ASCAP, BMI Partner To Launch SONGVIEW Comprehensive Song Database → If you’re a music publisher, perennially at the top of your Xmas list is a central database for looking up song rights information. In other words, a search engine that’s PRO agnostic: input a song and find out the writers, the publishers, and the shares no matter the rights owner. But BMI’s search only shows songs with BMI representation, ASCAP shows only ASCAP, and so on. So, until you strike gold, you’re going from PRO-to-PRO to find writer and publisher details on a song.
Here’s a start: today, BMI and ASCAP announced Songview, a search platform that shows results from both repertoires. It’s slicker than the companies’ previous search engines (it’s especially an upgrade for BMI) and seems to return more accurate results. This will make things easier, but I’d love SESAC and the others to come on board. And my face would assume a permanent joyful expression if one day Songview included details from international publishers and PROs. How cool would it be to look up a song and see if other publishers control it in different territories? Often it seems that half of a music licensee’s job is figuring out this complexity, investigating like a song-rights sleuth. Regardless, I’m encouraged by Songview. Fingers crossed that these are early days, and the participation of other PROs on the platform is on the horizon.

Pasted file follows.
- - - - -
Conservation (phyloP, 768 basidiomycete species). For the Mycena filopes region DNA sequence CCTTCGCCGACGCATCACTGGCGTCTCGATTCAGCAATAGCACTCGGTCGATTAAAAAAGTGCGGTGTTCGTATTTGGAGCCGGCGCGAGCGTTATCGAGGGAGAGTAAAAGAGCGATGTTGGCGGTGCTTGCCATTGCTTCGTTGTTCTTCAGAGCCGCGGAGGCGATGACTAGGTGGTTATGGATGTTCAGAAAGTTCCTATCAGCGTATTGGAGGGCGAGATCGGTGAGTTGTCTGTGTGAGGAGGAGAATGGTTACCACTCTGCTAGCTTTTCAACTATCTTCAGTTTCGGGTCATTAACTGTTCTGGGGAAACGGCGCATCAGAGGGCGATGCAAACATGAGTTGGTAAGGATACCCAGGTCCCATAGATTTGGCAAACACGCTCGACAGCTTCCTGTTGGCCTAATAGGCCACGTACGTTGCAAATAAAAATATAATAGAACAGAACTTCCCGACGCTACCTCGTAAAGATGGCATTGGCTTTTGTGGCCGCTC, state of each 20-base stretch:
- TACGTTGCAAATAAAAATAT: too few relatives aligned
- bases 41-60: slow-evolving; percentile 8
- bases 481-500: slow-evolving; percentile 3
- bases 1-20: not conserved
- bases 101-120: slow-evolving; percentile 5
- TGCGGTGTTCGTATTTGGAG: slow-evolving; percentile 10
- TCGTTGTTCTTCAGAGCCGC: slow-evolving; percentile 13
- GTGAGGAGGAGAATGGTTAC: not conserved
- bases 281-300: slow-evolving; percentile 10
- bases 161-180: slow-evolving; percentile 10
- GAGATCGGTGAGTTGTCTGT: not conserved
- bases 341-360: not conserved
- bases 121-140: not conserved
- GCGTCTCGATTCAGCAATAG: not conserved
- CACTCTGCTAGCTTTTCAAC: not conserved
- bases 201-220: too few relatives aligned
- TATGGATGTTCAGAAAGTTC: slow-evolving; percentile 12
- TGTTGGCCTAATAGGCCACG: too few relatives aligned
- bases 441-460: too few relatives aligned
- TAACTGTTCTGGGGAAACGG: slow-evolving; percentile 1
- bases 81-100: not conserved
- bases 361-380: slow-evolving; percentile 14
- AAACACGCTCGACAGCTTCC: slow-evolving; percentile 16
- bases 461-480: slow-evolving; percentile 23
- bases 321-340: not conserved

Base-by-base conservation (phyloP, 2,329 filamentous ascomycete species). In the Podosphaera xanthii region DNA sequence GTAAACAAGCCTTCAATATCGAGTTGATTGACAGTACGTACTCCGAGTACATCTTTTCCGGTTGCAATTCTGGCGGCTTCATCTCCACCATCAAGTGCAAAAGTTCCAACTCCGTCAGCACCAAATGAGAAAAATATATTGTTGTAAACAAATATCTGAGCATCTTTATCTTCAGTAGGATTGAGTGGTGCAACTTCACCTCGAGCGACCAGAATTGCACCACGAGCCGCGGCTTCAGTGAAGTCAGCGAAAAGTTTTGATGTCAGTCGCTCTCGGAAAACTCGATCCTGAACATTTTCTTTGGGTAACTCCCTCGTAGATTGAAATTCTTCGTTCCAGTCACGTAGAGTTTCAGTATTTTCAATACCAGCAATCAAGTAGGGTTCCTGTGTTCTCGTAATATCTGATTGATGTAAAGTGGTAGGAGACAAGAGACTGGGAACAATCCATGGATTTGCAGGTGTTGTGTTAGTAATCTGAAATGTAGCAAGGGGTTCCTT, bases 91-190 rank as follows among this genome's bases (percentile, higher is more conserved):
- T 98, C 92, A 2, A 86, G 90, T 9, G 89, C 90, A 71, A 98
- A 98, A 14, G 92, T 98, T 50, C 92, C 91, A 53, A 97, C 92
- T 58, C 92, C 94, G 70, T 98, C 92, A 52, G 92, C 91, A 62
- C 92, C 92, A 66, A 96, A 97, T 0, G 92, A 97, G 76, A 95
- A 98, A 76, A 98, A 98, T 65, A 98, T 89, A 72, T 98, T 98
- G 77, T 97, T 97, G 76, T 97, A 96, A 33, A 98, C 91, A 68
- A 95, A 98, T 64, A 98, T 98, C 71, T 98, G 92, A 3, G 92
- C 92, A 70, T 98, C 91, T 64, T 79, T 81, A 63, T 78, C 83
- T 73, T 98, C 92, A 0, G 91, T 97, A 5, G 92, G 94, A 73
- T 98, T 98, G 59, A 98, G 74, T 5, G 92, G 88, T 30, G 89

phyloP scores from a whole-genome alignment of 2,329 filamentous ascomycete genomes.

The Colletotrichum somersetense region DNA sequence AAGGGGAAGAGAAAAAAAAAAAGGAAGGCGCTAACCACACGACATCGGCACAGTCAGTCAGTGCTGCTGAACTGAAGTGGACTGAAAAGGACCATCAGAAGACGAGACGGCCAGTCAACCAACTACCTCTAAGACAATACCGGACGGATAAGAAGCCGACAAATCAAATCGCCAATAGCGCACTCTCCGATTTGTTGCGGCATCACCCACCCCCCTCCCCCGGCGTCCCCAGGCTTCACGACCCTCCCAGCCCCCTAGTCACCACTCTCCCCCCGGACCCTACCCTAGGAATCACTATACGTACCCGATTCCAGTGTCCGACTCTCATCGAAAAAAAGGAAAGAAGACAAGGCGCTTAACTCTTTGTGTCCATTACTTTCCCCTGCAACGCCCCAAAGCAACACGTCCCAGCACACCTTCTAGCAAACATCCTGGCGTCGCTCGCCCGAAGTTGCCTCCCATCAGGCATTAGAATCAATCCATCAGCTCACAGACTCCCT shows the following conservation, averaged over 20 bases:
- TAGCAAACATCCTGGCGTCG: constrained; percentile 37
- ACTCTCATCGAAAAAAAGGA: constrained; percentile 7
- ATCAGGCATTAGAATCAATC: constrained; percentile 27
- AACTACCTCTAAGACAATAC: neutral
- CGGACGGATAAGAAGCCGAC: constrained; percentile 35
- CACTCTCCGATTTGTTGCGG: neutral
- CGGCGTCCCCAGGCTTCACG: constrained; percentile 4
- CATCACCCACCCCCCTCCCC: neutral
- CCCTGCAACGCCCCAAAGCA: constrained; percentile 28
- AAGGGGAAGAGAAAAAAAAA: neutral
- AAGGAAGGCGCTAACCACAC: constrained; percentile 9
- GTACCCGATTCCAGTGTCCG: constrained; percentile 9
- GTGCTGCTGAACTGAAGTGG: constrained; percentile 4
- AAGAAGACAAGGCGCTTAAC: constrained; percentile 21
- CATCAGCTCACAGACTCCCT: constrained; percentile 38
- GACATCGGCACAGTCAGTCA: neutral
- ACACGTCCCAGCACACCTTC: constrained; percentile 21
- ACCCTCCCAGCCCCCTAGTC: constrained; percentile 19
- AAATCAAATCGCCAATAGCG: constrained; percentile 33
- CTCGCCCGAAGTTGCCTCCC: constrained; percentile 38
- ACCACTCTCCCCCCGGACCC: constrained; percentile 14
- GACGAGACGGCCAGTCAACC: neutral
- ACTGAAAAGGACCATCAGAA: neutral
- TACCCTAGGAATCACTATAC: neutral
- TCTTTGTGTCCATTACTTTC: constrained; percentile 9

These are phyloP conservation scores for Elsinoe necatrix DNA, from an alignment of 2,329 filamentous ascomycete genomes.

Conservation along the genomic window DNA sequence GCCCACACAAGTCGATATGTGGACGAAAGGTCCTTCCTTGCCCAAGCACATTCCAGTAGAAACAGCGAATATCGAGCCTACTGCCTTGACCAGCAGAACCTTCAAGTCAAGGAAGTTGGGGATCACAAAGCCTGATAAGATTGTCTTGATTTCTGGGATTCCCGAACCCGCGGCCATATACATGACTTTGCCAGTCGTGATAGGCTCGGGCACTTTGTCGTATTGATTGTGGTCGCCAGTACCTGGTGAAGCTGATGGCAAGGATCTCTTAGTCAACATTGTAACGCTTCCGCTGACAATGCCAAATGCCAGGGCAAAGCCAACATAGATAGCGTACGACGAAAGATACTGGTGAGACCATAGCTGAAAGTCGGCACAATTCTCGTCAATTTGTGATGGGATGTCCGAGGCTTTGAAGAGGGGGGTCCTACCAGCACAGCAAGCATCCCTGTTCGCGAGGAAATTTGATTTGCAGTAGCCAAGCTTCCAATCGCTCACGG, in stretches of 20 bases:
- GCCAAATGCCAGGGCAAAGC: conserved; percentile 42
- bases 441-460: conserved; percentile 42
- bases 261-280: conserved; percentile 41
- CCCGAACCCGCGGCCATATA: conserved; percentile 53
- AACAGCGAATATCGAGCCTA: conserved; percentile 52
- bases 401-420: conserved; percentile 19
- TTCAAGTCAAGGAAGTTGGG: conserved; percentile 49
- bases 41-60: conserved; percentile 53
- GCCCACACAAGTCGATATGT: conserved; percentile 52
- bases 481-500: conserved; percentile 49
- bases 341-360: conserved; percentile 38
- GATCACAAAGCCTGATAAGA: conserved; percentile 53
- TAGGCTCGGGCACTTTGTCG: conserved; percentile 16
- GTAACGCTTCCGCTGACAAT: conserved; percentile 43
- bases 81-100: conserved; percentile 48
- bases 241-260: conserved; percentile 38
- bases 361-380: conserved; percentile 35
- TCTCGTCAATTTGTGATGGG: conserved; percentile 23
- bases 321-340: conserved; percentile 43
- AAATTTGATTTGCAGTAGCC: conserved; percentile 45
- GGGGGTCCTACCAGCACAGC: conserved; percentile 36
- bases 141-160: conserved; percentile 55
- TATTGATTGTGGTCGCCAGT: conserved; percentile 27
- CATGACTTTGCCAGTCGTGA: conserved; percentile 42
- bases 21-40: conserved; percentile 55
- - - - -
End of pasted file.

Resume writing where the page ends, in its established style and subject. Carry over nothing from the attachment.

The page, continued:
Every holiday season, David and Jennifer send us (and other lucky friends) an assortment of hand-crafted gingerbread cookies. This year I got a mixtape. Goes great with coffee. (Be sure to check out David’s blog 1000 Cuts.)
Holy Tongue – Holy Tongue → No one knows where dub goes. UK duo Holy Tongue are doing their damndest to track it down. Witness: Post-punk spliced with dub the way it was done, anachronistic but futuristic like if at the end of Primer the time machine room was revealed to be This Heat’s Cold Storage studio. Holy Tongue are Valentina Magaletti on drums and percussion and Al Wootton on guitars, synths, and the occasional siren. The performances are improvised, phase two of the magic apparently happening on the mixing desk where the Tubby/Sherwood spirit inspires all manner of echoing, hi-hat filtering, spring reverbing, and other ravishing embellishments. The result is as good and gritty as many early ‘80s On-U experiments. It’s refreshing in 2020 to hear something so raw yet technical, unsequenced but rhythmically tight. There’s no word whether Holy Tongue is a one-off or a continuing affair. I’m rooting for the latter (and live shows!). This tradition of exploratory studio hybrid-dub needs to live on and on and on, like a tape delay’s rising, infinite ghost tail.